Data from: Multifaceted disparity approach reveals dinosaur herbivory flourished before the end-Cretaceous mass extinction



Understanding temporal patterns in biodiversity is an enduring question in paleontology. Compared to studies of taxonomic diversity, long-term perspectives on ecological diversity are rare, particularly in terrestrial systems. Yet ecological diversity is critical for the maintenance of biodiversity, particularly during times of major perturbations. Here, we explore the ecological diversity of Cretaceous herbivorous dinosaurs leading up to the K-Pg extinction, using dental and jaw morphological disparity as a proxy. We test the hypothesis that a decline in ecological diversity could have facilitated their rapid extinction 66 mya. We apply three disparity metrics that together capture different aspects of morphospace occupation, and show how this approach is key to understanding patterns of morphological evolution. We find no evidence of declining disparity in herbivorous dinosaurs as a whole – suggesting that dinosaur ecological diversity remained high during the last 10 million years of their existence. Clades show different disparity trends through the Cretaceous, but none except sauropods exhibits a long-term decline. Herbivorous dinosaurs show two disparity peaks characterised by different processes; in the Early Cretaceous by expansion in morphospace and in the Campanian by morphospace packing. These trends were only revealed by using a combination of disparity metrics, demonstrating how this approach can offer novel insights into macroevolutionary processes underlying patterns of disparity and ecological diversity.,Supplementary_InformationSupplementary notes 1-2, Supplementary table 1, Supplementary figures 1-11, and Supplementary data 1.Supplemetary_Data_2Character matrix, GED and MORD distance matrices, PCO scores, time bins, FADs and LADs, formation ages, specimen list,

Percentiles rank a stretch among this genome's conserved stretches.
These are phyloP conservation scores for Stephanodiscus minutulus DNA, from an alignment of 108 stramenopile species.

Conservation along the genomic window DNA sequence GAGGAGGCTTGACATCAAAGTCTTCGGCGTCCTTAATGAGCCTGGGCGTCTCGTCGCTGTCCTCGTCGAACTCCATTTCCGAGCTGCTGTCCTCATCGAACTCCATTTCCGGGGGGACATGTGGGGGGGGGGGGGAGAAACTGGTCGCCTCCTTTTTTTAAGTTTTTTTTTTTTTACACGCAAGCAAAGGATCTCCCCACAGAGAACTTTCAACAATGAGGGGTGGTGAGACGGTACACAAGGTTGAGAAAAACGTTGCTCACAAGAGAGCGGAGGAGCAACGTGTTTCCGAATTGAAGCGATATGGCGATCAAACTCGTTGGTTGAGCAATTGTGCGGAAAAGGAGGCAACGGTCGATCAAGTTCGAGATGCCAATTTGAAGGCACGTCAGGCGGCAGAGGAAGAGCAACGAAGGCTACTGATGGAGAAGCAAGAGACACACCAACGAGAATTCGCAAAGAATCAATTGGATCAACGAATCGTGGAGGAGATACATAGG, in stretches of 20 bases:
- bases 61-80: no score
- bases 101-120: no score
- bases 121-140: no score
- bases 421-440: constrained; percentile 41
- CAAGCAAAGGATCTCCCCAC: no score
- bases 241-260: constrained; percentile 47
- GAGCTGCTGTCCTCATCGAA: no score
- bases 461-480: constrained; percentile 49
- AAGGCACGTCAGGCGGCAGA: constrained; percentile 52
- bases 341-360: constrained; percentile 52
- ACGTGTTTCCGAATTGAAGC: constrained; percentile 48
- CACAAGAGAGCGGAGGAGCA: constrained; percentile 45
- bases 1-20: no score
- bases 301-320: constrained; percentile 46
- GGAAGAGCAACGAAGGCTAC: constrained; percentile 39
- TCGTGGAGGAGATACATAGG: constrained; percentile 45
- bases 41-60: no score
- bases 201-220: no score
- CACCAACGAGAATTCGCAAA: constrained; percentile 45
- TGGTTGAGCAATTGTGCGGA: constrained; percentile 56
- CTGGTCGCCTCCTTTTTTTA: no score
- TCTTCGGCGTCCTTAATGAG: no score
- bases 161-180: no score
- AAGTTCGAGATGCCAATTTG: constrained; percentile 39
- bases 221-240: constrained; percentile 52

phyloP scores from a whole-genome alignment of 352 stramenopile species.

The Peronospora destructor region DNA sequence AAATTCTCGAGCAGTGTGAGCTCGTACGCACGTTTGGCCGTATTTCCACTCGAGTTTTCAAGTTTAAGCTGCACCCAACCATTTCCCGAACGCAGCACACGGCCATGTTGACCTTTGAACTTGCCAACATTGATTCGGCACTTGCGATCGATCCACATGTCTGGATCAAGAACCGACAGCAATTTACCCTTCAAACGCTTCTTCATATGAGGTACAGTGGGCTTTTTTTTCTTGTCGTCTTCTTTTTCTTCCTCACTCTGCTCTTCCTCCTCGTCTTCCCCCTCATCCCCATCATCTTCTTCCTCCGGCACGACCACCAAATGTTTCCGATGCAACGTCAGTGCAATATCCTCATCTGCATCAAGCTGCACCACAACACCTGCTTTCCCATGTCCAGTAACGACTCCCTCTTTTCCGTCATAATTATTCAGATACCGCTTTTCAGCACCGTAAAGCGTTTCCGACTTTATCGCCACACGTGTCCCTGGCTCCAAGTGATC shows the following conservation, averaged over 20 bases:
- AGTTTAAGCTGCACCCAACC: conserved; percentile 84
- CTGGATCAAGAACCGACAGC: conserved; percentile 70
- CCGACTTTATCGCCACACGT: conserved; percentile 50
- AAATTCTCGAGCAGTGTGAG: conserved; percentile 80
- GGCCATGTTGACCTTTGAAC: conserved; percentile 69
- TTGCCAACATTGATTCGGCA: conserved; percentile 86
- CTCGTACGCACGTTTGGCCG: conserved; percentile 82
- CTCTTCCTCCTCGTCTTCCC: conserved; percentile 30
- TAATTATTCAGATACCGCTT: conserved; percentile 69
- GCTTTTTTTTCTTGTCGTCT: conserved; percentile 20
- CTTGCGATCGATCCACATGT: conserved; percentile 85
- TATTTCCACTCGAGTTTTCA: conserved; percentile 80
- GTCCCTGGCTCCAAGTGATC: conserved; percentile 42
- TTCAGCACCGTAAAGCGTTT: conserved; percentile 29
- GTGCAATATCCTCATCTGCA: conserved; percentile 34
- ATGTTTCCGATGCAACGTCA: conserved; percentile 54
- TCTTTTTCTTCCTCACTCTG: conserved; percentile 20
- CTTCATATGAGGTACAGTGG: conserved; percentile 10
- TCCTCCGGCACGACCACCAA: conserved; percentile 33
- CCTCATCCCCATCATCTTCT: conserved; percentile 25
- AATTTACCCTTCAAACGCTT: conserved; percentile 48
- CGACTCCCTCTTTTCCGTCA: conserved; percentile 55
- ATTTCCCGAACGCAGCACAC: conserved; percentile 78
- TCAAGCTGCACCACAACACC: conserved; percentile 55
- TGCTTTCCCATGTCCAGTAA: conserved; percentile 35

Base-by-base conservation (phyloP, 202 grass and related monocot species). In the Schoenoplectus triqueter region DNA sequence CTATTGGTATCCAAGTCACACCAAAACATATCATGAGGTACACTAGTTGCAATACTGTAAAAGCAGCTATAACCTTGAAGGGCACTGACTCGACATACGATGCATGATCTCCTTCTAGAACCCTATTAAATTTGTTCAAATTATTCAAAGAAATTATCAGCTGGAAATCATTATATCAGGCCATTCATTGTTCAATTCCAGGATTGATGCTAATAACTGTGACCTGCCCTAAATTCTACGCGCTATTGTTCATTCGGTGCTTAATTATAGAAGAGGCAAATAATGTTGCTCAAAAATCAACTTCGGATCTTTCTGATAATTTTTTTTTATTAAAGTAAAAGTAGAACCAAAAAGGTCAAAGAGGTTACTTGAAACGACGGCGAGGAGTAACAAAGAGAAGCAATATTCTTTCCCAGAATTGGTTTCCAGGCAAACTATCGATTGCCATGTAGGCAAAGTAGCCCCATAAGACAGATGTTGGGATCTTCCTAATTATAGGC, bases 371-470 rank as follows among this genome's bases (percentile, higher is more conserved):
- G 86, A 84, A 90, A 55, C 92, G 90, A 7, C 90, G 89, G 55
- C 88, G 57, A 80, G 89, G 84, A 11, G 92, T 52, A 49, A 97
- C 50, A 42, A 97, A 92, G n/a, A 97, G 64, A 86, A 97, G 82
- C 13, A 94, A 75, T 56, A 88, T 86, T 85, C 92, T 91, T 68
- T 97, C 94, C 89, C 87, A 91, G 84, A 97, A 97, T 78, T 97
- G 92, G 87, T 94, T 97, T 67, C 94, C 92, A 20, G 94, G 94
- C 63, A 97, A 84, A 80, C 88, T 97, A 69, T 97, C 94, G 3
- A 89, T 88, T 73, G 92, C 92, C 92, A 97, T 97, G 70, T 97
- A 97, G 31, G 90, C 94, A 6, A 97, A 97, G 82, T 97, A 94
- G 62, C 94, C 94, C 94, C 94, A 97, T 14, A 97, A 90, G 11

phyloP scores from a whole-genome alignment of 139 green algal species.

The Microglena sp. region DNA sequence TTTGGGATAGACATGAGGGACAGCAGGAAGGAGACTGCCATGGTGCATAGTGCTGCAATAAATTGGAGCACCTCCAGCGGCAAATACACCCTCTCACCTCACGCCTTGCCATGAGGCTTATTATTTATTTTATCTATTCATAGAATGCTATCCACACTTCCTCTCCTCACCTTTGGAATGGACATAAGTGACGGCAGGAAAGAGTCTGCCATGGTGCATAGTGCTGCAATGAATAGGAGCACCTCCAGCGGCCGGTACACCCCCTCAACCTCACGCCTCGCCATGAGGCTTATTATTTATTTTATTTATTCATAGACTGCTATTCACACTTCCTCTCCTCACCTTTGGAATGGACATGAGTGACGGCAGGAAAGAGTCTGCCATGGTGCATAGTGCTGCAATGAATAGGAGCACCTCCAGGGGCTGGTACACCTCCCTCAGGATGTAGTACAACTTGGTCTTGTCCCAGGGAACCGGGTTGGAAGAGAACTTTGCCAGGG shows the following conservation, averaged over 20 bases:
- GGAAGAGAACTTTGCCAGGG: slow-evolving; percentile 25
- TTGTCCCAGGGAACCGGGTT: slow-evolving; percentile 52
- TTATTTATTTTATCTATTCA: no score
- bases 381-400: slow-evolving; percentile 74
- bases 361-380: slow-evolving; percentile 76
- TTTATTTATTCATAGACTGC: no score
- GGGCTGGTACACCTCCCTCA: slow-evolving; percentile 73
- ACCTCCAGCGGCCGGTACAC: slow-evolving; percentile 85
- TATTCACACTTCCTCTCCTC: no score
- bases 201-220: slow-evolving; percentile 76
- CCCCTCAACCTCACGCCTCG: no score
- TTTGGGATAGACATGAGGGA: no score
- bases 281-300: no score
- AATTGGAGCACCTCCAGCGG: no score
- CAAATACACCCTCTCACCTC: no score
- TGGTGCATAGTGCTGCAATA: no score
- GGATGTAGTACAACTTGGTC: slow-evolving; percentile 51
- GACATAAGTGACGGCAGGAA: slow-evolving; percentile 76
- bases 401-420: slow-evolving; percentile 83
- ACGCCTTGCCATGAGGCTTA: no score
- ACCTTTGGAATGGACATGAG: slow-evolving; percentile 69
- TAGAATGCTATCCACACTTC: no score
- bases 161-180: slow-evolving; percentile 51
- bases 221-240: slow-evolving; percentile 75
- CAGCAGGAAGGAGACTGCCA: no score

Date made available18 Jun 2018

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